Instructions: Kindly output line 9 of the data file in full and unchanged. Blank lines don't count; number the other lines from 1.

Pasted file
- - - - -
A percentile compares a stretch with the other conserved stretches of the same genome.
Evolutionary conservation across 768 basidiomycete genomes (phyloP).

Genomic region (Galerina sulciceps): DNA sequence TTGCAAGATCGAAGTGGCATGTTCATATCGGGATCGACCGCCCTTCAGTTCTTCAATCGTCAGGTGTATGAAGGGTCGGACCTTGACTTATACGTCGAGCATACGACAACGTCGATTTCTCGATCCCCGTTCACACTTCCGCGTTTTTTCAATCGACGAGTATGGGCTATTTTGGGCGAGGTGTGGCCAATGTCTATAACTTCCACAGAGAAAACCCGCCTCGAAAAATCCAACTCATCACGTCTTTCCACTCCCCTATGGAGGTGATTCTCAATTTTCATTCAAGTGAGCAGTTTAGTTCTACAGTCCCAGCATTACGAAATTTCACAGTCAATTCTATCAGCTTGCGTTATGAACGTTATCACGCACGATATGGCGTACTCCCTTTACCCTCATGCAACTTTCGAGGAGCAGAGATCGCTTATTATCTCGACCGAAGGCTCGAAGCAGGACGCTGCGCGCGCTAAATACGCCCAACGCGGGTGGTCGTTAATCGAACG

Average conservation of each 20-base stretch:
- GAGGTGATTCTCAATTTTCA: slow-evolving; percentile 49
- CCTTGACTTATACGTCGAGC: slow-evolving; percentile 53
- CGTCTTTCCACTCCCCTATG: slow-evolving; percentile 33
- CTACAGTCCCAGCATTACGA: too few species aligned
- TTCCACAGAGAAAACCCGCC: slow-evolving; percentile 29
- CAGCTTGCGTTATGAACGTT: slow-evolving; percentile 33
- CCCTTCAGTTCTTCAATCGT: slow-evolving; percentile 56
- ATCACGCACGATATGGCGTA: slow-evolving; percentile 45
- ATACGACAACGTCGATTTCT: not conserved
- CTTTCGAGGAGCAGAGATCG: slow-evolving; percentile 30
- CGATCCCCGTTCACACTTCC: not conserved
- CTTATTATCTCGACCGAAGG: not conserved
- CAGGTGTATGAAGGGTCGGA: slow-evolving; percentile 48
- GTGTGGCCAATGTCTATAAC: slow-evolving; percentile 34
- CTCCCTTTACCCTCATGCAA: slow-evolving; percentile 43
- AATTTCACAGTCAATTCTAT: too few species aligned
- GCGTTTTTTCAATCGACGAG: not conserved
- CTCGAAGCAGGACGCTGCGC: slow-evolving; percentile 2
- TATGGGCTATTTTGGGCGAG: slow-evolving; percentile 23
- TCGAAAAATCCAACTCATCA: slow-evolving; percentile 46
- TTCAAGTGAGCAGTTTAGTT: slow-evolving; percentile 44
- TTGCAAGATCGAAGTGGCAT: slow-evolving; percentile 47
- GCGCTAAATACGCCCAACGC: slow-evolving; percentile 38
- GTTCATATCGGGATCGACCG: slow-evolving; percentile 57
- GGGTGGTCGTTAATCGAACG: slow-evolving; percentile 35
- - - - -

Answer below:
- TTCCACAGAGAAAACCCGCC: slow-evolving; percentile 29